Are you really that fearless in your writing?

All right, firstly — you are awesome. It is incredibly swell of you to say all those nice things.

Fearless? I don’t intend to be, but yes, I suppose I am —at least the writing part is, and here is why: I usually begin writing with brutal honesty. It isn’t always comfortable; for instance, sometimes I feel nervous about my language, but when I’ve tried to make things comfortable it feels safe, false, and boring. So I end up thinking, Oh, screw it all. I’ll write what I feel like. Nobody has to read this.

After that, I am less fearless — when I have to put the work out into the world. At this point I either find the guts to ask someone to read it (all the while thinking, Screw you. Fine, you will never speak to me again, but I can live with that), or I send it as a submission somewhere thinking, Screw everybody. I’m sending this out.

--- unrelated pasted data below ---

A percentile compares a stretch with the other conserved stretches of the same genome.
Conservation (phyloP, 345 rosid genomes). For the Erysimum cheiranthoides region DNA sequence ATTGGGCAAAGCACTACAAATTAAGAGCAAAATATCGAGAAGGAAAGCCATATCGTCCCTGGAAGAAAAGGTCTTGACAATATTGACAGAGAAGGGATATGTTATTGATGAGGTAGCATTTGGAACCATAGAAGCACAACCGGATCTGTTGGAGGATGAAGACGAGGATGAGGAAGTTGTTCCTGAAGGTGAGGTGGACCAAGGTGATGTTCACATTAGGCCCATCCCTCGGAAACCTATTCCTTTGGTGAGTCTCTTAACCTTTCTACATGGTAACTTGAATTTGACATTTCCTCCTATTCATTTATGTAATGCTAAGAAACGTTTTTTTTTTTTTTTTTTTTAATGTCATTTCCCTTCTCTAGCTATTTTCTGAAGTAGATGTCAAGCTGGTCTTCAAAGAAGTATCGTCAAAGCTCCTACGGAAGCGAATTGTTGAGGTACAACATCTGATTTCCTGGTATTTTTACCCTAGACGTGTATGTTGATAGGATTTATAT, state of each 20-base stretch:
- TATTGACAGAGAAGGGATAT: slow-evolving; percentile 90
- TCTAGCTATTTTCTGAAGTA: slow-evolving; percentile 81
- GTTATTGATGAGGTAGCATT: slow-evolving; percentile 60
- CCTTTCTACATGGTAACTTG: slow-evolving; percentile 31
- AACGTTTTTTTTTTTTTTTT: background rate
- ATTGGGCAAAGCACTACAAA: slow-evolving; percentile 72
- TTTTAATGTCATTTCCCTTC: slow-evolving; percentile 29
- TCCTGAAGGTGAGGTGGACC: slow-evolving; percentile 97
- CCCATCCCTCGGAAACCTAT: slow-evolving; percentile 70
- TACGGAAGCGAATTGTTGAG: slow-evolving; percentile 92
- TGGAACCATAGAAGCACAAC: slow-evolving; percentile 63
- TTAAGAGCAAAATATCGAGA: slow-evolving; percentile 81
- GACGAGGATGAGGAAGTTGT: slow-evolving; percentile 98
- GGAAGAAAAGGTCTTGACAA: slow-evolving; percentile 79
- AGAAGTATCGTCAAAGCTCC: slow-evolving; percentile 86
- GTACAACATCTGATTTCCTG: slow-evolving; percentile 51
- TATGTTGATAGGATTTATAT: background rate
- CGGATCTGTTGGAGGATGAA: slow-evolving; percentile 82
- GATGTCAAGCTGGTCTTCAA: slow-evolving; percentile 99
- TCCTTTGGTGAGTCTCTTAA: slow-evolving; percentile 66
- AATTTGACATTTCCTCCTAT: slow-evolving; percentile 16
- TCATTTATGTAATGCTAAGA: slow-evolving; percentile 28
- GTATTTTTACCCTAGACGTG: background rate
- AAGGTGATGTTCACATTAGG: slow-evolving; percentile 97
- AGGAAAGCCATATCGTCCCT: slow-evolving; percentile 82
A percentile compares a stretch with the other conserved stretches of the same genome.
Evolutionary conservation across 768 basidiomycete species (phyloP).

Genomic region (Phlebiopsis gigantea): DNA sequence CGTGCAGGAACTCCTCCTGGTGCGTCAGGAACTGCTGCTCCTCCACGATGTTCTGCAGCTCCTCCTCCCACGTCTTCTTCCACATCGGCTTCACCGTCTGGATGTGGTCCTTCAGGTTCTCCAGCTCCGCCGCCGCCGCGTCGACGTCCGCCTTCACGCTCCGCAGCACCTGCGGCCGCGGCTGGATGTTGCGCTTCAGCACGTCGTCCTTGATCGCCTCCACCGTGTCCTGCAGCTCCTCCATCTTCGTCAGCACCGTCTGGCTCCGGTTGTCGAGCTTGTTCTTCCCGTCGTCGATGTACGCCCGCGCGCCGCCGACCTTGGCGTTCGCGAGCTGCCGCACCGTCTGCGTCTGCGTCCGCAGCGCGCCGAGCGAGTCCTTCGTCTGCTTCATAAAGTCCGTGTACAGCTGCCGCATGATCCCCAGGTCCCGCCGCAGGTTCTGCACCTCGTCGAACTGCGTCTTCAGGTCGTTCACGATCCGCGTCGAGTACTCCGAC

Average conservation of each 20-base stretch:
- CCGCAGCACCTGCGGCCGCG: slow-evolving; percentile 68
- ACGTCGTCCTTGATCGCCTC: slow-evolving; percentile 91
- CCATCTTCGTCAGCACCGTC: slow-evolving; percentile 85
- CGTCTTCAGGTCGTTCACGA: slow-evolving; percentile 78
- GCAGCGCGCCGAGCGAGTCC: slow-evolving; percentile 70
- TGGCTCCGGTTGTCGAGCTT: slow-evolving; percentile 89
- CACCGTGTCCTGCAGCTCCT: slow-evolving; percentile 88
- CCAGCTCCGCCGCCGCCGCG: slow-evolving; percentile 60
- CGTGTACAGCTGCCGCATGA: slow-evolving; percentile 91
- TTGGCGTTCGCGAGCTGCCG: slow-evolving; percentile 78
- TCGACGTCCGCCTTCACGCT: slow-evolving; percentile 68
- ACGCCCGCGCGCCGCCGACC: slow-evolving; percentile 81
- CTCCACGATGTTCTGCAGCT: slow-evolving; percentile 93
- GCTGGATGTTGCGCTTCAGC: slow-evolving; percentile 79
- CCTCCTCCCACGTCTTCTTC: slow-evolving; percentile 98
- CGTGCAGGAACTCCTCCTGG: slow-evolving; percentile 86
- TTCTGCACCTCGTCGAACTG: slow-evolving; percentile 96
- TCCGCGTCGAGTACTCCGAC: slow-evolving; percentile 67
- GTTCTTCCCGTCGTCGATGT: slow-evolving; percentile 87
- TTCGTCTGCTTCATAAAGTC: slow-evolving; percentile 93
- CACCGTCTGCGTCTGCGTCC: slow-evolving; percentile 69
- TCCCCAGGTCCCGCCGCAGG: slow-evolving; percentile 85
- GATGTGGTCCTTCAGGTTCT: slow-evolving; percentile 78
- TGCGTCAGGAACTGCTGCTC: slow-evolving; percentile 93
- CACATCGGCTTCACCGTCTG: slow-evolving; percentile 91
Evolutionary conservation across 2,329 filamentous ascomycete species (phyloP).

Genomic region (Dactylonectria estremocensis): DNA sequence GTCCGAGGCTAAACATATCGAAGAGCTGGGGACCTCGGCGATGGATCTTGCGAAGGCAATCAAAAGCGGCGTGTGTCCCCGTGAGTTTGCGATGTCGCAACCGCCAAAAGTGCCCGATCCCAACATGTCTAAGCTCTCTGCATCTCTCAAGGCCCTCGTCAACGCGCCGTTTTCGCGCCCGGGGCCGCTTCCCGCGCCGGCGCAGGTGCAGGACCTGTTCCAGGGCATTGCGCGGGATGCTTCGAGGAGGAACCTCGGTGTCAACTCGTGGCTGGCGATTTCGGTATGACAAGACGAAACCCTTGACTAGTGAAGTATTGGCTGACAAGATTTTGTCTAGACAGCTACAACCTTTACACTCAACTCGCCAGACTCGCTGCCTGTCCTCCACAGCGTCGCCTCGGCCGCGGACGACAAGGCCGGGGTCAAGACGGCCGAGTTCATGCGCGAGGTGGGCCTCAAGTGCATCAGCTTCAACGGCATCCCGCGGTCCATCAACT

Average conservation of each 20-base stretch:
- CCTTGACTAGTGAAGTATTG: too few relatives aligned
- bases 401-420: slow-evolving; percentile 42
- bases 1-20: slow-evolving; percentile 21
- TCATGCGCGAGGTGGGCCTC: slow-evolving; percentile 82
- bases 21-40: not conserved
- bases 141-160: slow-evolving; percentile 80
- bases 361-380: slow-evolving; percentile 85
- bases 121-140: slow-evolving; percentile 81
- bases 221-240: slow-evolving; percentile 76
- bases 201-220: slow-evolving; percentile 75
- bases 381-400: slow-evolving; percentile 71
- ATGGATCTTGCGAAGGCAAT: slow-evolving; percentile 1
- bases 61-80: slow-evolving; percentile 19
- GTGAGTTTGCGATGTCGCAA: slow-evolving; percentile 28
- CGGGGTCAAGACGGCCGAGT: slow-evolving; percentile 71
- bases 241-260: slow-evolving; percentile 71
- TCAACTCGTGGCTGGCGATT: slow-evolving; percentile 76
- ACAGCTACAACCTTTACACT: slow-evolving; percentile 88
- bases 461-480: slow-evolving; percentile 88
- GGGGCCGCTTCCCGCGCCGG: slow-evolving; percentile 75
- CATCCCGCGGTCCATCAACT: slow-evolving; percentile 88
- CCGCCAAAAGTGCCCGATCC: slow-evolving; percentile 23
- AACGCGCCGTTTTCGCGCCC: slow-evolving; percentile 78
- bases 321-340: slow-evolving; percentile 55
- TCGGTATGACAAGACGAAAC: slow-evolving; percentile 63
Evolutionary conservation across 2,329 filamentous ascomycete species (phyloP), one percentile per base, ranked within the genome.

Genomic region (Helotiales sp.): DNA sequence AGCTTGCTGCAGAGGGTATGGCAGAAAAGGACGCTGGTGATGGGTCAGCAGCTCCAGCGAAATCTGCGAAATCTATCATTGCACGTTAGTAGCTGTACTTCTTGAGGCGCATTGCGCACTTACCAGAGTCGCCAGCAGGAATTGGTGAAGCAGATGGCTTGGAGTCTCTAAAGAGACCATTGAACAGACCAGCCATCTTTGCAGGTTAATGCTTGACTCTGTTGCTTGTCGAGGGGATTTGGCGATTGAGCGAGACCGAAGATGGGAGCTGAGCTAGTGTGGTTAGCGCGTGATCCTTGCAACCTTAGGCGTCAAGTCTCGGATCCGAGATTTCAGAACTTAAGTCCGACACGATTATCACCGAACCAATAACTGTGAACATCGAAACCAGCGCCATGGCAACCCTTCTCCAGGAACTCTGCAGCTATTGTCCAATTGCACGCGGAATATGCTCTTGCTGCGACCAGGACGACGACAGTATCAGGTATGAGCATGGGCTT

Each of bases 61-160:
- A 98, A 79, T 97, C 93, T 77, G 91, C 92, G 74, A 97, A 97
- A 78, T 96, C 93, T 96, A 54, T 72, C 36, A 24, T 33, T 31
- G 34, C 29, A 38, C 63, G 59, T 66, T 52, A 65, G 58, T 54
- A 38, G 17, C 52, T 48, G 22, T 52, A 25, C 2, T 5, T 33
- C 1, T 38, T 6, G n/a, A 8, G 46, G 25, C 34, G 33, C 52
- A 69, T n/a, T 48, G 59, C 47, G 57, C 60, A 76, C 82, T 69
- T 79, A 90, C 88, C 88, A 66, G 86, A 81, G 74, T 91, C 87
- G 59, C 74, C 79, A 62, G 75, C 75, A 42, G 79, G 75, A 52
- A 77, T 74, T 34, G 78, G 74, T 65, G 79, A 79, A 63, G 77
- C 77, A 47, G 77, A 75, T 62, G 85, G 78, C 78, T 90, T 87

Sometimes, I do a lot of revision, with a couple of excellent friends’ input and critique — overall I feel much less shy of this work. However, quite often, I’ll have something published after little revision and when no one (outside of the editor) has even read it — I feel painfully shy of these pieces. So, in that way, I am not fearless at all. In fact, I often feel like withdrawing completely.

You have a background in women's studies and sexuality. Do you utilize these fields of study to promote certain feminine platforms in your writing? Or do they kind of coexist, sometimes mingling, fraternizing, goading, playing with the idea of that first kiss?